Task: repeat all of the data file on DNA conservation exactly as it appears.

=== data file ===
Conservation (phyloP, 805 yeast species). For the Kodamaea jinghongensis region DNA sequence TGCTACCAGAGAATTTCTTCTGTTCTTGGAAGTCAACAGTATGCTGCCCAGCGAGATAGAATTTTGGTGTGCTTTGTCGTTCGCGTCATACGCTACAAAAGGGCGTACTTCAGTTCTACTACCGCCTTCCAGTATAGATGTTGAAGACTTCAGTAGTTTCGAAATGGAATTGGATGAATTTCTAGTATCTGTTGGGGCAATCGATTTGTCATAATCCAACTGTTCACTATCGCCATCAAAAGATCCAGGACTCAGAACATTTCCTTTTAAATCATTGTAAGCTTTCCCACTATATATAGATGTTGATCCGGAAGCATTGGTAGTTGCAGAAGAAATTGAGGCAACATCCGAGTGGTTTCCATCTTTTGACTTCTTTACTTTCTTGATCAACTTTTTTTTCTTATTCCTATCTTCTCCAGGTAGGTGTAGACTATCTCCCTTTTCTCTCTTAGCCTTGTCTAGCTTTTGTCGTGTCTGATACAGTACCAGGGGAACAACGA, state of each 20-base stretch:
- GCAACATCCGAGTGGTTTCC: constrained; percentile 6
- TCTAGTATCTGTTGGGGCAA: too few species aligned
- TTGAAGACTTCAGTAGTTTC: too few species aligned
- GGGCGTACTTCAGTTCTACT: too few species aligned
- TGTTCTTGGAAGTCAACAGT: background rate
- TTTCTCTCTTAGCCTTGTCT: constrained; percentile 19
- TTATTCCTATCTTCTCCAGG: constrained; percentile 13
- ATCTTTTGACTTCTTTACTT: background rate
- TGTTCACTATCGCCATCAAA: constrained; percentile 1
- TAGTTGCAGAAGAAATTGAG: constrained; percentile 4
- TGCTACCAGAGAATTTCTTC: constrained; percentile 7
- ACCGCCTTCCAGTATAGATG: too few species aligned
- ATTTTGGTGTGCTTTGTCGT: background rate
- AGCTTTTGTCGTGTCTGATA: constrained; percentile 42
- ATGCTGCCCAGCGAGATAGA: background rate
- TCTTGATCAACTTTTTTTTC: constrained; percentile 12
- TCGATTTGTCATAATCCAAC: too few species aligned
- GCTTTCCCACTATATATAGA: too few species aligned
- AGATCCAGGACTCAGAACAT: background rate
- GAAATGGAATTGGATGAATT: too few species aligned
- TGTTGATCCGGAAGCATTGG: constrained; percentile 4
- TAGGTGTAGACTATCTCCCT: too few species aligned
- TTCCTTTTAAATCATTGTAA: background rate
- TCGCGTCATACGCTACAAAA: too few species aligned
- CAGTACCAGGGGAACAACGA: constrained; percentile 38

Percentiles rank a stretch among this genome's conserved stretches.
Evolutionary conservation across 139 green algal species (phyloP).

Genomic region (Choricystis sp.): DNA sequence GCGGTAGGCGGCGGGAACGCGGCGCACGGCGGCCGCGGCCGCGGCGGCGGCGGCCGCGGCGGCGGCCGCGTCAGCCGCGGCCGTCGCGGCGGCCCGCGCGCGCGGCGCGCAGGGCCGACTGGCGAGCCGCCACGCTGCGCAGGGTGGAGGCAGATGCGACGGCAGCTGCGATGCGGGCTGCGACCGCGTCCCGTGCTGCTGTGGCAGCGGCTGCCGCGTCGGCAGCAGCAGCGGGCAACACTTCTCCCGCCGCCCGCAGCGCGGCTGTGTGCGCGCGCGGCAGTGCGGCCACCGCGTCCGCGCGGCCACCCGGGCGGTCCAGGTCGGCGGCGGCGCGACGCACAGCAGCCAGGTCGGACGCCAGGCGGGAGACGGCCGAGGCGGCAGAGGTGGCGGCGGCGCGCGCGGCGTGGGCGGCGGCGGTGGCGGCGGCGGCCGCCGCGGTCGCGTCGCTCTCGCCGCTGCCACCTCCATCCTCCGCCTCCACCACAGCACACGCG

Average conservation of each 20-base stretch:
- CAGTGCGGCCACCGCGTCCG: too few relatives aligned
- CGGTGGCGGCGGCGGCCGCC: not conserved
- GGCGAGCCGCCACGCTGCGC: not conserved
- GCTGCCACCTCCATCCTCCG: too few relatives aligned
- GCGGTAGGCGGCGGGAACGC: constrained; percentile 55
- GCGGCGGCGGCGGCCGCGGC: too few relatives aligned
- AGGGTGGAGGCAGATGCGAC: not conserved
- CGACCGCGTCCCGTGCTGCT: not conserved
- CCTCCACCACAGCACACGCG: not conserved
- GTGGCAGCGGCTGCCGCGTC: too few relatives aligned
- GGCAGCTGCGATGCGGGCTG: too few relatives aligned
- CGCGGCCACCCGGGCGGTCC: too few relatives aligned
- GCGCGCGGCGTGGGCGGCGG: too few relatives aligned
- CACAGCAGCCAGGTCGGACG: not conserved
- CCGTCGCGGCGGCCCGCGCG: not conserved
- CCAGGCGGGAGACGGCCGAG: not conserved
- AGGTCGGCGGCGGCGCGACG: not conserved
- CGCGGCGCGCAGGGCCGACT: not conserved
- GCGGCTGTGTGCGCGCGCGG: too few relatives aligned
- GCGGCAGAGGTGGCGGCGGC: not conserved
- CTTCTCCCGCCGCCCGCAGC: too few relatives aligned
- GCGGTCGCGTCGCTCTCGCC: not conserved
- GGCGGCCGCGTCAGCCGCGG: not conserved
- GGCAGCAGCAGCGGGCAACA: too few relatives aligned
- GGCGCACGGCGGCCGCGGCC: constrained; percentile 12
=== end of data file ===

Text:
Conservation (phyloP, 805 yeast species). For the Kodamaea jinghongensis region DNA sequence TGCTACCAGAGAATTTCTTCTGTTCTTGGAAGTCAACAGTATGCTGCCCAGCGAGATAGAATTTTGGTGTGCTTTGTCGTTCGCGTCATACGCTACAAAAGGGCGTACTTCAGTTCTACTACCGCCTTCCAGTATAGATGTTGAAGACTTCAGTAGTTTCGAAATGGAATTGGATGAATTTCTAGTATCTGTTGGGGCAATCGATTTGTCATAATCCAACTGTTCACTATCGCCATCAAAAGATCCAGGACTCAGAACATTTCCTTTTAAATCATTGTAAGCTTTCCCACTATATATAGATGTTGATCCGGAAGCATTGGTAGTTGCAGAAGAAATTGAGGCAACATCCGAGTGGTTTCCATCTTTTGACTTCTTTACTTTCTTGATCAACTTTTTTTTCTTATTCCTATCTTCTCCAGGTAGGTGTAGACTATCTCCCTTTTCTCTCTTAGCCTTGTCTAGCTTTTGTCGTGTCTGATACAGTACCAGGGGAACAACGA, state of each 20-base stretch:
- GCAACATCCGAGTGGTTTCC: constrained; percentile 6
- TCTAGTATCTGTTGGGGCAA: too few species aligned
- TTGAAGACTTCAGTAGTTTC: too few species aligned
- GGGCGTACTTCAGTTCTACT: too few species aligned
- TGTTCTTGGAAGTCAACAGT: background rate
- TTTCTCTCTTAGCCTTGTCT: constrained; percentile 19
- TTATTCCTATCTTCTCCAGG: constrained; percentile 13
- ATCTTTTGACTTCTTTACTT: background rate
- TGTTCACTATCGCCATCAAA: constrained; percentile 1
- TAGTTGCAGAAGAAATTGAG: constrained; percentile 4
- TGCTACCAGAGAATTTCTTC: constrained; percentile 7
- ACCGCCTTCCAGTATAGATG: too few species aligned
- ATTTTGGTGTGCTTTGTCGT: background rate
- AGCTTTTGTCGTGTCTGATA: constrained; percentile 42
- ATGCTGCCCAGCGAGATAGA: background rate
- TCTTGATCAACTTTTTTTTC: constrained; percentile 12
- TCGATTTGTCATAATCCAAC: too few species aligned
- GCTTTCCCACTATATATAGA: too few species aligned
- AGATCCAGGACTCAGAACAT: background rate
- GAAATGGAATTGGATGAATT: too few species aligned
- TGTTGATCCGGAAGCATTGG: constrained; percentile 4
- TAGGTGTAGACTATCTCCCT: too few species aligned
- TTCCTTTTAAATCATTGTAA: background rate
- TCGCGTCATACGCTACAAAA: too few species aligned
- CAGTACCAGGGGAACAACGA: constrained; percentile 38

Percentiles rank a stretch among this genome's conserved stretches.
Evolutionary conservation across 139 green algal species (phyloP).

Genomic region (Choricystis sp.): DNA sequence GCGGTAGGCGGCGGGAACGCGGCGCACGGCGGCCGCGGCCGCGGCGGCGGCGGCCGCGGCGGCGGCCGCGTCAGCCGCGGCCGTCGCGGCGGCCCGCGCGCGCGGCGCGCAGGGCCGACTGGCGAGCCGCCACGCTGCGCAGGGTGGAGGCAGATGCGACGGCAGCTGCGATGCGGGCTGCGACCGCGTCCCGTGCTGCTGTGGCAGCGGCTGCCGCGTCGGCAGCAGCAGCGGGCAACACTTCTCCCGCCGCCCGCAGCGCGGCTGTGTGCGCGCGCGGCAGTGCGGCCACCGCGTCCGCGCGGCCACCCGGGCGGTCCAGGTCGGCGGCGGCGCGACGCACAGCAGCCAGGTCGGACGCCAGGCGGGAGACGGCCGAGGCGGCAGAGGTGGCGGCGGCGCGCGCGGCGTGGGCGGCGGCGGTGGCGGCGGCGGCCGCCGCGGTCGCGTCGCTCTCGCCGCTGCCACCTCCATCCTCCGCCTCCACCACAGCACACGCG

Average conservation of each 20-base stretch:
- CAGTGCGGCCACCGCGTCCG: too few relatives aligned
- CGGTGGCGGCGGCGGCCGCC: not conserved
- GGCGAGCCGCCACGCTGCGC: not conserved
- GCTGCCACCTCCATCCTCCG: too few relatives aligned
- GCGGTAGGCGGCGGGAACGC: constrained; percentile 55
- GCGGCGGCGGCGGCCGCGGC: too few relatives aligned
- AGGGTGGAGGCAGATGCGAC: not conserved
- CGACCGCGTCCCGTGCTGCT: not conserved
- CCTCCACCACAGCACACGCG: not conserved
- GTGGCAGCGGCTGCCGCGTC: too few relatives aligned
- GGCAGCTGCGATGCGGGCTG: too few relatives aligned
- CGCGGCCACCCGGGCGGTCC: too few relatives aligned
- GCGCGCGGCGTGGGCGGCGG: too few relatives aligned
- CACAGCAGCCAGGTCGGACG: not conserved
- CCGTCGCGGCGGCCCGCGCG: not conserved
- CCAGGCGGGAGACGGCCGAG: not conserved
- AGGTCGGCGGCGGCGCGACG: not conserved
- CGCGGCGCGCAGGGCCGACT: not conserved
- GCGGCTGTGTGCGCGCGCGG: too few relatives aligned
- GCGGCAGAGGTGGCGGCGGC: not conserved
- CTTCTCCCGCCGCCCGCAGC: too few relatives aligned
- GCGGTCGCGTCGCTCTCGCC: not conserved
- GGCGGCCGCGTCAGCCGCGG: not conserved
- GGCAGCAGCAGCGGGCAACA: too few relatives aligned
- GGCGCACGGCGGCCGCGGCC: constrained; percentile 12